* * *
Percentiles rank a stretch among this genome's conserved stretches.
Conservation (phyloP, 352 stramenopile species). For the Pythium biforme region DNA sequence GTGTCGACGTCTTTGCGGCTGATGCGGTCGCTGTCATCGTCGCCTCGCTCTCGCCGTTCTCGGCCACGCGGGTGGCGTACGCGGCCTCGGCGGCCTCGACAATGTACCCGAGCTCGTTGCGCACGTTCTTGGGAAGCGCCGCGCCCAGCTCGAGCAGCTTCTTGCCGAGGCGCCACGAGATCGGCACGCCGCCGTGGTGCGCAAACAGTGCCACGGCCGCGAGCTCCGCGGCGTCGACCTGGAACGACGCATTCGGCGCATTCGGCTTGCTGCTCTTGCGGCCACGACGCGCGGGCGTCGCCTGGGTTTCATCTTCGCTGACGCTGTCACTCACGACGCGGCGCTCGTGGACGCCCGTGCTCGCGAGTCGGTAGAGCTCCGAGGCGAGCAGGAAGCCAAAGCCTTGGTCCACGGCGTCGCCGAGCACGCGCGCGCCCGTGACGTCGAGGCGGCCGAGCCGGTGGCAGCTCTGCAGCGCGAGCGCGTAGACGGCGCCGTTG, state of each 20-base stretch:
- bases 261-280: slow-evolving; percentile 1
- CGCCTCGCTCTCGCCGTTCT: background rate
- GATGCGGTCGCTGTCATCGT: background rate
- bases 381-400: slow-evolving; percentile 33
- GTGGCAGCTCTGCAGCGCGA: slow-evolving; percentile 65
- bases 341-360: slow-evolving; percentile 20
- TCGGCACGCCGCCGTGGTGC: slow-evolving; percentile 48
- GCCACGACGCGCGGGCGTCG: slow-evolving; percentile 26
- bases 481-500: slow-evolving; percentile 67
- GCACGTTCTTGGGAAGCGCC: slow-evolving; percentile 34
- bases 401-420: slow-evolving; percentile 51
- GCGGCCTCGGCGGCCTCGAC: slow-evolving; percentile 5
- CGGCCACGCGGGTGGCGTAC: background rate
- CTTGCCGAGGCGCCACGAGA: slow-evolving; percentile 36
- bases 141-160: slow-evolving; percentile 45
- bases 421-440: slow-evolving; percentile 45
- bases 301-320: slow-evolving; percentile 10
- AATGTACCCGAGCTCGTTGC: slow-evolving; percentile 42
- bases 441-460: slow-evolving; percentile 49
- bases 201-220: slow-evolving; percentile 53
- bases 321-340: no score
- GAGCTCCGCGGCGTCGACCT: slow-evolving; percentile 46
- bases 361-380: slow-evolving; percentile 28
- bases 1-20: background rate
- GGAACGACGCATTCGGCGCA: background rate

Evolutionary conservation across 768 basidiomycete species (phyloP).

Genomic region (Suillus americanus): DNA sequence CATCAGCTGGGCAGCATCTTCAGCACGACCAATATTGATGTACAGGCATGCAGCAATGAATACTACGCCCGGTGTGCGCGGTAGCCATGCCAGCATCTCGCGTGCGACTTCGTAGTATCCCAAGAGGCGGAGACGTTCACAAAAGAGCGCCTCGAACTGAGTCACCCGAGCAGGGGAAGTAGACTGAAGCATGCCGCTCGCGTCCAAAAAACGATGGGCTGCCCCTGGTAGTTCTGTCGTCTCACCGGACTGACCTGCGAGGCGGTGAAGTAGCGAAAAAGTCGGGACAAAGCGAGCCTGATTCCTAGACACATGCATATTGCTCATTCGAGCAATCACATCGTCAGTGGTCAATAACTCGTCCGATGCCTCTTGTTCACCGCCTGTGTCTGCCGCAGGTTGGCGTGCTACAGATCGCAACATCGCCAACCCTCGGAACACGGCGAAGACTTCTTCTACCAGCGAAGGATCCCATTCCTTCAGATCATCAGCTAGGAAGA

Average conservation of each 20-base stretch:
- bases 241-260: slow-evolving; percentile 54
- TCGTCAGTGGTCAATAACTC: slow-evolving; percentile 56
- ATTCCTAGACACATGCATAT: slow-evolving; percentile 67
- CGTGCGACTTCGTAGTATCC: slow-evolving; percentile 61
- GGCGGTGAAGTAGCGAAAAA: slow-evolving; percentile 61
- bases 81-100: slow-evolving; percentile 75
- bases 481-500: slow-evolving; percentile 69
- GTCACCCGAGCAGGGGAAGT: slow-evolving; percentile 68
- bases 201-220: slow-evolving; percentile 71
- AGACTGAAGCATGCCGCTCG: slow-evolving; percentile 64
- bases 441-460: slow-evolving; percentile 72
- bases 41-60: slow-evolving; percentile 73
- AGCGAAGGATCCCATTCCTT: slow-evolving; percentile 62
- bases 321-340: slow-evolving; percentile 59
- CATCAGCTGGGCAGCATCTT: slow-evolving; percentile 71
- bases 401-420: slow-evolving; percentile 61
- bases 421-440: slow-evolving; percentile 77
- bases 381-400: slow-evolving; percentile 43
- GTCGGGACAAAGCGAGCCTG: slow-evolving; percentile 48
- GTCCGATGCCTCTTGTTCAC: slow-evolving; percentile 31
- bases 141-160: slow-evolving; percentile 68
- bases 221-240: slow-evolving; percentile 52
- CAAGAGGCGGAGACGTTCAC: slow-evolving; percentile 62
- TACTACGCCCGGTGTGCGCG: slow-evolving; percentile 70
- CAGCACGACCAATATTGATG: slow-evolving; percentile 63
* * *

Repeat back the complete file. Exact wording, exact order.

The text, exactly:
Percentiles rank a stretch among this genome's conserved stretches.
Conservation (phyloP, 352 stramenopile species). For the Pythium biforme region DNA sequence GTGTCGACGTCTTTGCGGCTGATGCGGTCGCTGTCATCGTCGCCTCGCTCTCGCCGTTCTCGGCCACGCGGGTGGCGTACGCGGCCTCGGCGGCCTCGACAATGTACCCGAGCTCGTTGCGCACGTTCTTGGGAAGCGCCGCGCCCAGCTCGAGCAGCTTCTTGCCGAGGCGCCACGAGATCGGCACGCCGCCGTGGTGCGCAAACAGTGCCACGGCCGCGAGCTCCGCGGCGTCGACCTGGAACGACGCATTCGGCGCATTCGGCTTGCTGCTCTTGCGGCCACGACGCGCGGGCGTCGCCTGGGTTTCATCTTCGCTGACGCTGTCACTCACGACGCGGCGCTCGTGGACGCCCGTGCTCGCGAGTCGGTAGAGCTCCGAGGCGAGCAGGAAGCCAAAGCCTTGGTCCACGGCGTCGCCGAGCACGCGCGCGCCCGTGACGTCGAGGCGGCCGAGCCGGTGGCAGCTCTGCAGCGCGAGCGCGTAGACGGCGCCGTTG, state of each 20-base stretch:
- bases 261-280: slow-evolving; percentile 1
- CGCCTCGCTCTCGCCGTTCT: background rate
- GATGCGGTCGCTGTCATCGT: background rate
- bases 381-400: slow-evolving; percentile 33
- GTGGCAGCTCTGCAGCGCGA: slow-evolving; percentile 65
- bases 341-360: slow-evolving; percentile 20
- TCGGCACGCCGCCGTGGTGC: slow-evolving; percentile 48
- GCCACGACGCGCGGGCGTCG: slow-evolving; percentile 26
- bases 481-500: slow-evolving; percentile 67
- GCACGTTCTTGGGAAGCGCC: slow-evolving; percentile 34
- bases 401-420: slow-evolving; percentile 51
- GCGGCCTCGGCGGCCTCGAC: slow-evolving; percentile 5
- CGGCCACGCGGGTGGCGTAC: background rate
- CTTGCCGAGGCGCCACGAGA: slow-evolving; percentile 36
- bases 141-160: slow-evolving; percentile 45
- bases 421-440: slow-evolving; percentile 45
- bases 301-320: slow-evolving; percentile 10
- AATGTACCCGAGCTCGTTGC: slow-evolving; percentile 42
- bases 441-460: slow-evolving; percentile 49
- bases 201-220: slow-evolving; percentile 53
- bases 321-340: no score
- GAGCTCCGCGGCGTCGACCT: slow-evolving; percentile 46
- bases 361-380: slow-evolving; percentile 28
- bases 1-20: background rate
- GGAACGACGCATTCGGCGCA: background rate

Evolutionary conservation across 768 basidiomycete species (phyloP).

Genomic region (Suillus americanus): DNA sequence CATCAGCTGGGCAGCATCTTCAGCACGACCAATATTGATGTACAGGCATGCAGCAATGAATACTACGCCCGGTGTGCGCGGTAGCCATGCCAGCATCTCGCGTGCGACTTCGTAGTATCCCAAGAGGCGGAGACGTTCACAAAAGAGCGCCTCGAACTGAGTCACCCGAGCAGGGGAAGTAGACTGAAGCATGCCGCTCGCGTCCAAAAAACGATGGGCTGCCCCTGGTAGTTCTGTCGTCTCACCGGACTGACCTGCGAGGCGGTGAAGTAGCGAAAAAGTCGGGACAAAGCGAGCCTGATTCCTAGACACATGCATATTGCTCATTCGAGCAATCACATCGTCAGTGGTCAATAACTCGTCCGATGCCTCTTGTTCACCGCCTGTGTCTGCCGCAGGTTGGCGTGCTACAGATCGCAACATCGCCAACCCTCGGAACACGGCGAAGACTTCTTCTACCAGCGAAGGATCCCATTCCTTCAGATCATCAGCTAGGAAGA

Average conservation of each 20-base stretch:
- bases 241-260: slow-evolving; percentile 54
- TCGTCAGTGGTCAATAACTC: slow-evolving; percentile 56
- ATTCCTAGACACATGCATAT: slow-evolving; percentile 67
- CGTGCGACTTCGTAGTATCC: slow-evolving; percentile 61
- GGCGGTGAAGTAGCGAAAAA: slow-evolving; percentile 61
- bases 81-100: slow-evolving; percentile 75
- bases 481-500: slow-evolving; percentile 69
- GTCACCCGAGCAGGGGAAGT: slow-evolving; percentile 68
- bases 201-220: slow-evolving; percentile 71
- AGACTGAAGCATGCCGCTCG: slow-evolving; percentile 64
- bases 441-460: slow-evolving; percentile 72
- bases 41-60: slow-evolving; percentile 73
- AGCGAAGGATCCCATTCCTT: slow-evolving; percentile 62
- bases 321-340: slow-evolving; percentile 59
- CATCAGCTGGGCAGCATCTT: slow-evolving; percentile 71
- bases 401-420: slow-evolving; percentile 61
- bases 421-440: slow-evolving; percentile 77
- bases 381-400: slow-evolving; percentile 43
- GTCGGGACAAAGCGAGCCTG: slow-evolving; percentile 48
- GTCCGATGCCTCTTGTTCAC: slow-evolving; percentile 31
- bases 141-160: slow-evolving; percentile 68
- bases 221-240: slow-evolving; percentile 52
- CAAGAGGCGGAGACGTTCAC: slow-evolving; percentile 62
- TACTACGCCCGGTGTGCGCG: slow-evolving; percentile 70
- CAGCACGACCAATATTGATG: slow-evolving; percentile 63